Choke hold by cop killed NY man, medical examiner says
Willie Grace | 8/4/2014, 6:46 p.m. | Updated on 8/4/2014, 6:46 p.m.
The New York City medical examiner's office Friday confirmed what demonstrators had been saying for weeks: A police officer's choke hold on a man being arrested for selling loose cigarettes killed him. The death has been ruled a homicide.
Eric Garner, 43, died July 17 after being confronted by police on Staten Island for allegedly selling illegal cigarettes.
During the encounter, Garner raised both hands in the air and told the officers not to touch him. Seconds later, a video shows an officer behind him grab the 350-pound man in a choke hold and pull him to the sidewalk, rolling him onto his stomach.
"I can't breathe! I can't breathe!" Garner said repeatedly, his cries muffled into the pavement.
The cause of Garner's death was "compression of neck (choke hold), compression of chest and prone positioning during physical restraint by police," said Julie Bolcer, a spokeswoman for the medical examiner's office. The death was ruled a homicide.
Acute and chronic bronchial asthma, obesity and hypertensive cardiovascular disease were listed as contributing conditions in a controversial death that sparked anti-police demonstrations and calls for a federal investigation.
Douglas Auer, a spokesman for the Richmond County district attorney's office, said the investigation into the death was continuing.
"We await the issuance of the official death certificate and the autopsy report," he said in a statement.
There was no immediate reaction from Garner's family.
The video of the incident showed the Staten Island man lying on the ground motionless after he was taken down by a group of officers. An asthmatic, Garner was later declared dead at a nearby hospital, according to CNN affiliate WCBS. Police said he suffered a heart attack and died on the way to the hospital.
"This is a terrible tragedy that occurred ... A terrible tragedy that no family should have to experience," New York Mayor Bill de Blasio said after the death, calling the video of the incident "very troubling."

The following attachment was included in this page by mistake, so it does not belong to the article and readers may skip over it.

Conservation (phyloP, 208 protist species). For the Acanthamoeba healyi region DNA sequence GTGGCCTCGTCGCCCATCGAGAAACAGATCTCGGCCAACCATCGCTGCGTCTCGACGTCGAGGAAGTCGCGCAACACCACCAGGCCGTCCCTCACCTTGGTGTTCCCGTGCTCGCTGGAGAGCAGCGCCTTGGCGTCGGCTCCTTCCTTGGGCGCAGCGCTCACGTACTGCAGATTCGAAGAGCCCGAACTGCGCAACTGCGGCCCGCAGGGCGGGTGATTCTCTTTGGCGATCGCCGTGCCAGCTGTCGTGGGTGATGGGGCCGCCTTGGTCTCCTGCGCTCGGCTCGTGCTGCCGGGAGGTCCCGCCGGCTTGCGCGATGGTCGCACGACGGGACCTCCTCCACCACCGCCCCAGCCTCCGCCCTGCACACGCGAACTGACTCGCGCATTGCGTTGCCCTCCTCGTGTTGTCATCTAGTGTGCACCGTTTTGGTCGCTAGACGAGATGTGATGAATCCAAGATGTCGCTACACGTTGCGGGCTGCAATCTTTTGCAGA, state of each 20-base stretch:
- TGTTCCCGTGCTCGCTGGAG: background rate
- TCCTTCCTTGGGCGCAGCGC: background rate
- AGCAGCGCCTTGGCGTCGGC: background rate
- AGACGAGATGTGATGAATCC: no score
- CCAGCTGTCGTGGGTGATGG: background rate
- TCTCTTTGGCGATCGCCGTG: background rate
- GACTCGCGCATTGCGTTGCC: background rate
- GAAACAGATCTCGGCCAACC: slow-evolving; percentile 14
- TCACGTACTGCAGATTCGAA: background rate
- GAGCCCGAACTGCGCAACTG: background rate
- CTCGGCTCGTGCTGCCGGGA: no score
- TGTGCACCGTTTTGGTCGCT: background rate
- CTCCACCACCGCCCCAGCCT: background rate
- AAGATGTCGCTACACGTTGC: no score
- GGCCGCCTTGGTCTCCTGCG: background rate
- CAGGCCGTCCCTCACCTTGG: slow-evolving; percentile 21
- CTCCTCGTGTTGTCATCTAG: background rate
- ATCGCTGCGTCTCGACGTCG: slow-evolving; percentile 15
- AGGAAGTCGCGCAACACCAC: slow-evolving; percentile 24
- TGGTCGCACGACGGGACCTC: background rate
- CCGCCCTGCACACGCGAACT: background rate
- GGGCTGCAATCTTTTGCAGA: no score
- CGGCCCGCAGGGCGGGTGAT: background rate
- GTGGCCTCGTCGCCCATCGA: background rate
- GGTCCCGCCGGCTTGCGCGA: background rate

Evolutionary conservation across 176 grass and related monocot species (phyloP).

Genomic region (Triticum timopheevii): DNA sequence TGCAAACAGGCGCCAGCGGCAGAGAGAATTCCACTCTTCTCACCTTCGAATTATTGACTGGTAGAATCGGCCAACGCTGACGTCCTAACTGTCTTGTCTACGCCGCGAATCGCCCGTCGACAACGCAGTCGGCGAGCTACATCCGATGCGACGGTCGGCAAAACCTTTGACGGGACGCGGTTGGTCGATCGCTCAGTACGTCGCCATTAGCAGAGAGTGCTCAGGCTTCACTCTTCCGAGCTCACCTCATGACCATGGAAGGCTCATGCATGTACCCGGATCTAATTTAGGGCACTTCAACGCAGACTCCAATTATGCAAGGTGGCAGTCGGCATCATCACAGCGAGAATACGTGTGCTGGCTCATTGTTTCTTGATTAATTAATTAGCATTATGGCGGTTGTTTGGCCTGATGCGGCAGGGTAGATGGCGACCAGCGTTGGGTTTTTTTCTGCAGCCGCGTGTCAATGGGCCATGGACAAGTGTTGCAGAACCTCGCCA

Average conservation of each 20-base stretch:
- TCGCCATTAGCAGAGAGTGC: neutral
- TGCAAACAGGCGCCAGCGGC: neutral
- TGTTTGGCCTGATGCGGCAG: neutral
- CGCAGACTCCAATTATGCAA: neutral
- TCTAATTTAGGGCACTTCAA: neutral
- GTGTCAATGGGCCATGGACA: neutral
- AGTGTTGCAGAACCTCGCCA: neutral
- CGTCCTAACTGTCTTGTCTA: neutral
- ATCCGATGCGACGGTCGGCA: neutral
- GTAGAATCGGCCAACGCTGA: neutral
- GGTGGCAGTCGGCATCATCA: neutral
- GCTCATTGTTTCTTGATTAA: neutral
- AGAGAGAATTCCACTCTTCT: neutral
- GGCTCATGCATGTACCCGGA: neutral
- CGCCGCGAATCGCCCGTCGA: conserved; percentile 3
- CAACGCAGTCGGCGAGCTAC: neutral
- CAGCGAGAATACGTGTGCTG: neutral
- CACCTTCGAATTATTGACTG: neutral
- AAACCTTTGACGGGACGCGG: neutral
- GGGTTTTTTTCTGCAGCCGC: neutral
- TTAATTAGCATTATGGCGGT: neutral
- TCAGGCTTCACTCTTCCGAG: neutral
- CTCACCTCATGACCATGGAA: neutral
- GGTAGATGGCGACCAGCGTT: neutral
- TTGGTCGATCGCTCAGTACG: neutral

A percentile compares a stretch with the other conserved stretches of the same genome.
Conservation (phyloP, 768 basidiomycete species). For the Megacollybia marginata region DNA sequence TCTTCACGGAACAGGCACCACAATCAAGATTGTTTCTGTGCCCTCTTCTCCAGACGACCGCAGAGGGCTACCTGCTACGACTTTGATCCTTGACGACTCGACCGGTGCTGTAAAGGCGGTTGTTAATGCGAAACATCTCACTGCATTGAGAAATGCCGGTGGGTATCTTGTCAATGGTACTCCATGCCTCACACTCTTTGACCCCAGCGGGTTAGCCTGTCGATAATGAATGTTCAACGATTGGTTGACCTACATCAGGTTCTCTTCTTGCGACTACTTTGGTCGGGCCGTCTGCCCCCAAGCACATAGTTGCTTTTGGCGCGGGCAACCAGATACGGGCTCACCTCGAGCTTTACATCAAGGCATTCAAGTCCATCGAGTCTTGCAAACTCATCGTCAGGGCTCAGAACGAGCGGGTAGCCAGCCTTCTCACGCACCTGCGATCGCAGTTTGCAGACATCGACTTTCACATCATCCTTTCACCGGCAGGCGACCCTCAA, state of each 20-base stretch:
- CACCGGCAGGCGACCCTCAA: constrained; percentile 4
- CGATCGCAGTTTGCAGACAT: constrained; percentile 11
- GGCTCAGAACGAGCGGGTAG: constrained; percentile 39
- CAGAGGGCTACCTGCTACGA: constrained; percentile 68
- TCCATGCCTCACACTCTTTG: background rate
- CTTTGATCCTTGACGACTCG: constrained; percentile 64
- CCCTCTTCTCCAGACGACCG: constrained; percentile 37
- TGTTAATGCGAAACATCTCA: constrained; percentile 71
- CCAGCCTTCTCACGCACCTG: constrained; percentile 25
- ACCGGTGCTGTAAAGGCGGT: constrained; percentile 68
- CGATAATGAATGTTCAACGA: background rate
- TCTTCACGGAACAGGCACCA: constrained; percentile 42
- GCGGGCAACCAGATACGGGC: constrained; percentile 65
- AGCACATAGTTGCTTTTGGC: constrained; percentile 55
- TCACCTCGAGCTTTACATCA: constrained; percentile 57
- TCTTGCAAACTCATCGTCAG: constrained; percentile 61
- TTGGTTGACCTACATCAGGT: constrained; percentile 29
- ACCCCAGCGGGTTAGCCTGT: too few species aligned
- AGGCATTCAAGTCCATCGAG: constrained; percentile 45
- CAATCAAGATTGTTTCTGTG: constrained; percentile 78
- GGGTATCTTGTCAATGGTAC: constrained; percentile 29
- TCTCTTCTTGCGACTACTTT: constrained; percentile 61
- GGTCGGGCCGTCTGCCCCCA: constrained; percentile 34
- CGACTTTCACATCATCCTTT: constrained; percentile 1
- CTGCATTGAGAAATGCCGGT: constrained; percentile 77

Garner, a grandfather with six children, had a lengthy criminal history, including more than 30 arrests, and had been previously arrested for selling untaxed cigarettes in May, according to police.
But demonstrators in New York called the police response during his arrest excessive and criminal.
On July 19, Garner's friends and family rallied with the Rev. Al Sharpton in Harlem, demanding a full investigation into Garner's death, according to WCBS.
Officer Daniel Pantaleo, who is seen on the video choking Garner, was put on modified assignment and stripped of his badge and gun as the New York Police Department continues to investigate the incident, WCBS reported. The choke hold tactic is prohibited by the NYPD.
Two EMTs and two paramedics also were suspended without pay, according to Erika Hellstrom, vice president of development at Richmond University Medical Center.
In a statement, Patrolmen's Benevolent Association President Patrick J. Lynch called Pantaleo's reassignment "a completely unwarranted, kneejerk reaction for political reasons." He said the move "effectively pre-judges this case and denies the officer the very benefit of a doubt that has long been part of the social contract that allows police officers to face the risks of this difficult and complex job."
Police Commissioner William Bratton ordered an extensive review of the NYPD's training procedures after Garner death.
After a two-hour meeting with NYPD Training Commissioner Ben Tucker last week, Bratton ordered a "top to bottom review of all the training that this department provides to its personnel, specifically focusing on force, how do we train our officers for a takedown, how do we train them to use the various levels of force that they're authorized to use."
"I would anticipate that coming out of this effort that there will be a re-training of every member of the New York City Police Department in the weeks, months and potential years ahead," Bratton said.
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